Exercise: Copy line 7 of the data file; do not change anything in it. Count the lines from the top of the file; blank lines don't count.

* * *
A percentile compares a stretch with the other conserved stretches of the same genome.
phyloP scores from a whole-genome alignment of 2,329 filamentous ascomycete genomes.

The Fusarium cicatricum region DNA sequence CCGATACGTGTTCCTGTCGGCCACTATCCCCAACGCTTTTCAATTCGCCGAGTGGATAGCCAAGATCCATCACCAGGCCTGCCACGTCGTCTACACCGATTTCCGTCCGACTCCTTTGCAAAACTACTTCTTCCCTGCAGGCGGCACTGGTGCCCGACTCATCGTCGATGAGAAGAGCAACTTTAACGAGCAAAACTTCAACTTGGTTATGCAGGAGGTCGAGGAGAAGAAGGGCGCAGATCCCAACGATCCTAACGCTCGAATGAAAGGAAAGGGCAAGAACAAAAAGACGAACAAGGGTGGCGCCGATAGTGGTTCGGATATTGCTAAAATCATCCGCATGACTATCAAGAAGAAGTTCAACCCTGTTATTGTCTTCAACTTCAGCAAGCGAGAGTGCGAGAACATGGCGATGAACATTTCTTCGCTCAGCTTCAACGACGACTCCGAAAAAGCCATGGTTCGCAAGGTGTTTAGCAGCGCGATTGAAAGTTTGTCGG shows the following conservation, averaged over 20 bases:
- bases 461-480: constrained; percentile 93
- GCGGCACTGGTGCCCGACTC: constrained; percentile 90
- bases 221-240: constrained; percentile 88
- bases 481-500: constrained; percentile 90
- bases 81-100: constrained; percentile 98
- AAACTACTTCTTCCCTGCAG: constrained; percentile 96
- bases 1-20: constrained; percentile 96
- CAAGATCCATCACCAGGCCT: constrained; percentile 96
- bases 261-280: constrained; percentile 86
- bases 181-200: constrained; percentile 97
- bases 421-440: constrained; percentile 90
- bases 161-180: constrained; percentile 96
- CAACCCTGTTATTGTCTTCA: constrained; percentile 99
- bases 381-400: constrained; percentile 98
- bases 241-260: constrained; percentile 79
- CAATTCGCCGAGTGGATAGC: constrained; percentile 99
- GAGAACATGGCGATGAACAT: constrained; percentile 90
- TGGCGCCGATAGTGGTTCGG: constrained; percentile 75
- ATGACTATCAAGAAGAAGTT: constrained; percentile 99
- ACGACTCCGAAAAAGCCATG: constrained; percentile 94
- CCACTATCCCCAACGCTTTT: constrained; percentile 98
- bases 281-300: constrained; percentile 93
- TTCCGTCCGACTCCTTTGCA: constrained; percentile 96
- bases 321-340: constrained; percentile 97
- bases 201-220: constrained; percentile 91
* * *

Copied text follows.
- bases 481-500: constrained; percentile 90